SACRAMENTO (AP) -- State officials fined Kaiser Permanente $4 million, saying the health care giant failed to provide adequate mental health services, a newspaper reported.

The fine issued on Tuesday by the California Department of Managed Health Care is the second-largest in the history of the agency, the Sacramento Bee said.

Investigators said Kaiser failed to see mental health patients fast enough and that the company's description of its mental health services was so complicated and misleading it "could dissuade an enrollee from pursuing medically necessary care."

Kaiser Permanente said it is making improvements.

"The amount of the proposed penalty is unwarranted and excessive, and is unnecessary to ensure our corrective actions," said John Nelson, vice president for Kaiser Permanente. "We will review this with the DMHC."

The department issued a report three months ago listing numerous deficiencies that noted a "Frequently Asked Questions" sheet for Kaiser in Northern California said the company did not offer long-term individual psychotherapy.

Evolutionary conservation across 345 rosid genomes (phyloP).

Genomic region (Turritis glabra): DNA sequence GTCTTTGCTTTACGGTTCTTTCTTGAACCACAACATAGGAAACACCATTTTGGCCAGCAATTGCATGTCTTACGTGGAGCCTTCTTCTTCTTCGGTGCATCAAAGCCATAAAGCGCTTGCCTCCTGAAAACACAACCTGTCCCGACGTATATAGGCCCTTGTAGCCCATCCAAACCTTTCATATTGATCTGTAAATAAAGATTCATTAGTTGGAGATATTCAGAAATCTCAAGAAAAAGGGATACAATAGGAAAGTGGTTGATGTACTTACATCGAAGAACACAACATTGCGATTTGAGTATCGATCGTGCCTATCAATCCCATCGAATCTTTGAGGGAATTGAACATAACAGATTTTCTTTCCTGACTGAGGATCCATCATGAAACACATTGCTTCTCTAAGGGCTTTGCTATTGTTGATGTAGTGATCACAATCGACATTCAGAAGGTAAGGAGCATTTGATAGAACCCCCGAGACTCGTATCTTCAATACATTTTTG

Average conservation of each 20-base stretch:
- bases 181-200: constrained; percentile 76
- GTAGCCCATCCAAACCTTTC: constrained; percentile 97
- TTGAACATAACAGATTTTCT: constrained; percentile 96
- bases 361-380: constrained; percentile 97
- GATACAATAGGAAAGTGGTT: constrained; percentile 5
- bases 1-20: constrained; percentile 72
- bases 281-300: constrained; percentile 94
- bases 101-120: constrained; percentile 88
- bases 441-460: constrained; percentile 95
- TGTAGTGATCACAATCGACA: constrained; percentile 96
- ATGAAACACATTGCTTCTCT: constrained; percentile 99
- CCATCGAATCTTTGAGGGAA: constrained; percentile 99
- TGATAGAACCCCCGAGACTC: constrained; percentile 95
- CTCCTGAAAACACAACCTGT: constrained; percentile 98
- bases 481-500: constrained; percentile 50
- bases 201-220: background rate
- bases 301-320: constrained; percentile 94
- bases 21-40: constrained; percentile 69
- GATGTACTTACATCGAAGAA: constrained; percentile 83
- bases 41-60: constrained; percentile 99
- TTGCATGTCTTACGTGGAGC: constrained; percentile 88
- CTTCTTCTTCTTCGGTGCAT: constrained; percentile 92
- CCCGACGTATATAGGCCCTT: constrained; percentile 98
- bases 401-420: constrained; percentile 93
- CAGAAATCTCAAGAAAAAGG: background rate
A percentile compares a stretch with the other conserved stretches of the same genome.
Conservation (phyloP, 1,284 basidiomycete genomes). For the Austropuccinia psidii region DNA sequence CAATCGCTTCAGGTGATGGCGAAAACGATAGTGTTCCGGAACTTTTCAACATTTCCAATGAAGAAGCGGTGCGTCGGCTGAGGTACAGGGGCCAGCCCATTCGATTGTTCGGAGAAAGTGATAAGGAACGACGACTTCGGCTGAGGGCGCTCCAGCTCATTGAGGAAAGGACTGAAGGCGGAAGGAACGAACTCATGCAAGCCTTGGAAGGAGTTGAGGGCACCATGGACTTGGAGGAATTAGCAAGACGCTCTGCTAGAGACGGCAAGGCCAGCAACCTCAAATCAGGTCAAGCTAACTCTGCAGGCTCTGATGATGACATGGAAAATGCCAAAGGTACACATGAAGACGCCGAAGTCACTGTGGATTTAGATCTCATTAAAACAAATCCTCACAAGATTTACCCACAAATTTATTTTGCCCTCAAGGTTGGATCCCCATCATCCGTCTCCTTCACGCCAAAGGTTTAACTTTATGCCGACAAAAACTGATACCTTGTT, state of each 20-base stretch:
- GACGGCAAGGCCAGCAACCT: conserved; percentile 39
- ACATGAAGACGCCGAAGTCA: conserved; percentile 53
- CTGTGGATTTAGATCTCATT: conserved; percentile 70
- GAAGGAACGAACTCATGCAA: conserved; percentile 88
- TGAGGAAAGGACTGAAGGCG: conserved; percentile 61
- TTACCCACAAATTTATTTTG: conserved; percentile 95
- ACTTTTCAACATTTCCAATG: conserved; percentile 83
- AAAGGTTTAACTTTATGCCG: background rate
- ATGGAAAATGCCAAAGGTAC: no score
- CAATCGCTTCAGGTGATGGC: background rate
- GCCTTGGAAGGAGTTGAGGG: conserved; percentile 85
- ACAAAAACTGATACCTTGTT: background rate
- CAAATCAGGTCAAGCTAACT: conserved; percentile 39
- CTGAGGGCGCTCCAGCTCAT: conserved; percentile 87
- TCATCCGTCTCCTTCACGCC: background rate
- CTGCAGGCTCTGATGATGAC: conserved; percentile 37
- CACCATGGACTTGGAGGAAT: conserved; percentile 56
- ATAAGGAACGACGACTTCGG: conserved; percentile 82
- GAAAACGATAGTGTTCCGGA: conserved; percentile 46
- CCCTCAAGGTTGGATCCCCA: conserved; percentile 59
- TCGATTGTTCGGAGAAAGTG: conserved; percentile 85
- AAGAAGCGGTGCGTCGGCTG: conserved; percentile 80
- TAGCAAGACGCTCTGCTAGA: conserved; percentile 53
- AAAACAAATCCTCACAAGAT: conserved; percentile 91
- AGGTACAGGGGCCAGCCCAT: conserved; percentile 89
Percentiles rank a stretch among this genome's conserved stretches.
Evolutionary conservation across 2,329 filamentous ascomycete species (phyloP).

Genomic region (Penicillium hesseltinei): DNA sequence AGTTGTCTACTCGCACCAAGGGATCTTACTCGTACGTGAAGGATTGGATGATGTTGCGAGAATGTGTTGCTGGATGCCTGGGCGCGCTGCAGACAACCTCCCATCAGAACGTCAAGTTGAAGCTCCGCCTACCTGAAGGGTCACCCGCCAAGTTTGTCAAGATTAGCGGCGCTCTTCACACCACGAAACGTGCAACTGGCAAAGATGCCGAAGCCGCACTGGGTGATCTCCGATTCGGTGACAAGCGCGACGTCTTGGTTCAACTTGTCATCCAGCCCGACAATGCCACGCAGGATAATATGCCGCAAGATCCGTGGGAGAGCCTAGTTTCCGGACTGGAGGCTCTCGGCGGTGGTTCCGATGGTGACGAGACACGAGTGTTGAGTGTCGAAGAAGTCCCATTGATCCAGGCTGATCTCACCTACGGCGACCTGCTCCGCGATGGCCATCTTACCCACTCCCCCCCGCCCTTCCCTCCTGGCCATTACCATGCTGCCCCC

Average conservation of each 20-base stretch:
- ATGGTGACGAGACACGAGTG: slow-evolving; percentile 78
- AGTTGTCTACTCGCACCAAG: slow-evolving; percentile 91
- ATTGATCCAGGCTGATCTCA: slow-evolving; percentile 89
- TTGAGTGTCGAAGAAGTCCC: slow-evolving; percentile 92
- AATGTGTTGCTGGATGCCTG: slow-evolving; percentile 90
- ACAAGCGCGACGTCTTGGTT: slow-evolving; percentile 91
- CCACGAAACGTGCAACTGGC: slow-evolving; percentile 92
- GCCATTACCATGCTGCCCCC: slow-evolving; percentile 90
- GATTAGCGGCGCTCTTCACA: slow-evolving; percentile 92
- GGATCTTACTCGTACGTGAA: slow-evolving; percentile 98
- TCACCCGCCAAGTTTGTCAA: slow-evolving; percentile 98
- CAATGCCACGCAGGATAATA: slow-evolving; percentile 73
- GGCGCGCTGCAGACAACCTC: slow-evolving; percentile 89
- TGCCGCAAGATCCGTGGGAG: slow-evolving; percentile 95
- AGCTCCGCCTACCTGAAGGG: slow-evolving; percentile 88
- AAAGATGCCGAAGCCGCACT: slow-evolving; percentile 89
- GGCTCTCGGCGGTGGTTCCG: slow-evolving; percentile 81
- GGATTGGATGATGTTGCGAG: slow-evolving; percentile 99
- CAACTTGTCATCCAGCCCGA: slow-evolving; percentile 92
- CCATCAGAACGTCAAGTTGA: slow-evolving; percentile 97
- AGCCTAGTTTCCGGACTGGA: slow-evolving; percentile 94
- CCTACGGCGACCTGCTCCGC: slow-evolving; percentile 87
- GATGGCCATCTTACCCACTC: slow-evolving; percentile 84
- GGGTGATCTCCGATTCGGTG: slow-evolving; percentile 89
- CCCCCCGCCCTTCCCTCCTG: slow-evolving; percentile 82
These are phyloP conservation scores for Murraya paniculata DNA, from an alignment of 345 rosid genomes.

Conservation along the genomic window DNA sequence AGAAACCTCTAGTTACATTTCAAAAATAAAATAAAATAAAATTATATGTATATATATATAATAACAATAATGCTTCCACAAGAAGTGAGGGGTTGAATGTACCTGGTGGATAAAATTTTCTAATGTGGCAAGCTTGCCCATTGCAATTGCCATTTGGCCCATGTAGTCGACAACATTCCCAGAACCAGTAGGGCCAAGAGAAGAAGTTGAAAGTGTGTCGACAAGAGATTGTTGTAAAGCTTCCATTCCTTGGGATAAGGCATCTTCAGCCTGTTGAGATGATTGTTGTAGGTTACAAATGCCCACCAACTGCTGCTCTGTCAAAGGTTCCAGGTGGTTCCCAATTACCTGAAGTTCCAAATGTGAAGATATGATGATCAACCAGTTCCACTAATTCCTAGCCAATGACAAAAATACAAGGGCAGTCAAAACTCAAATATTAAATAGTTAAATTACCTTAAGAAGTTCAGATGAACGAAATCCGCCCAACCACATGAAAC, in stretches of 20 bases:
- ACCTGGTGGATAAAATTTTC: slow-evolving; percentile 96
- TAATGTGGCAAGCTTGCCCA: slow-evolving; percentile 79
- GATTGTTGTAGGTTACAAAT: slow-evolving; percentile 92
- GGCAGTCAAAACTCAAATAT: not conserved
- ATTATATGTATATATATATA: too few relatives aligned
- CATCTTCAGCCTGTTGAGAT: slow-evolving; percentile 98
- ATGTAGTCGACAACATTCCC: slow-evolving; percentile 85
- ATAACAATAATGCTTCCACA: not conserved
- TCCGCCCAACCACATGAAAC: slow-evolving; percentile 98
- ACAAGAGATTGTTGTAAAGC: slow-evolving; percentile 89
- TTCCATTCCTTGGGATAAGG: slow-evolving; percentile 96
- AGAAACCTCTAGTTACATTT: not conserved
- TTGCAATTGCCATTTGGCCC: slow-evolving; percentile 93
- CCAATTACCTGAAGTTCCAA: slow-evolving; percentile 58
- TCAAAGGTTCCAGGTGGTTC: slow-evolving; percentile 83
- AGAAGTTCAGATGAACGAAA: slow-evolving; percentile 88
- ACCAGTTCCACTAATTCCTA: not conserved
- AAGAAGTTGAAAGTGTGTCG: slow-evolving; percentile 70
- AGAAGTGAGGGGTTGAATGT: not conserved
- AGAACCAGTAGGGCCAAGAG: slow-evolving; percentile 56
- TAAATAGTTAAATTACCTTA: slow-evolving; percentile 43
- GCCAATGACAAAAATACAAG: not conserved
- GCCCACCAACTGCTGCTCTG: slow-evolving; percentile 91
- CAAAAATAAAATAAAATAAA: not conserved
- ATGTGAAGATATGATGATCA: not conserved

The department also pointed out a website for Kaiser's Northern California Department of Psychiatry that said the company did not "begin treatment with individuals whose problems are of such long-standing nature that short-term treatment would probably not be helpful." It went on to say the psychiatry department would refer such people elsewhere, though the treatment would not be covered by Kaiser.


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Officials with the managed health care agency said advising patients that long-term psychotherapy is unavailable violates a state law that says mental illness must be treated on par with physical illnesses.

Kaiser, which has 7 million members in California, was fined after it failed to move fast enough to correct deficiencies pointed out last year, DMHC Director Brent Barnhart said.

Nelson said Kaiser has hired new providers to reduce the waiting time for appointments and is recruiting more.

In 2008, Anthem Blue Cross was accused of wrongly rescinding health care coverage and hit with a $10 million fine.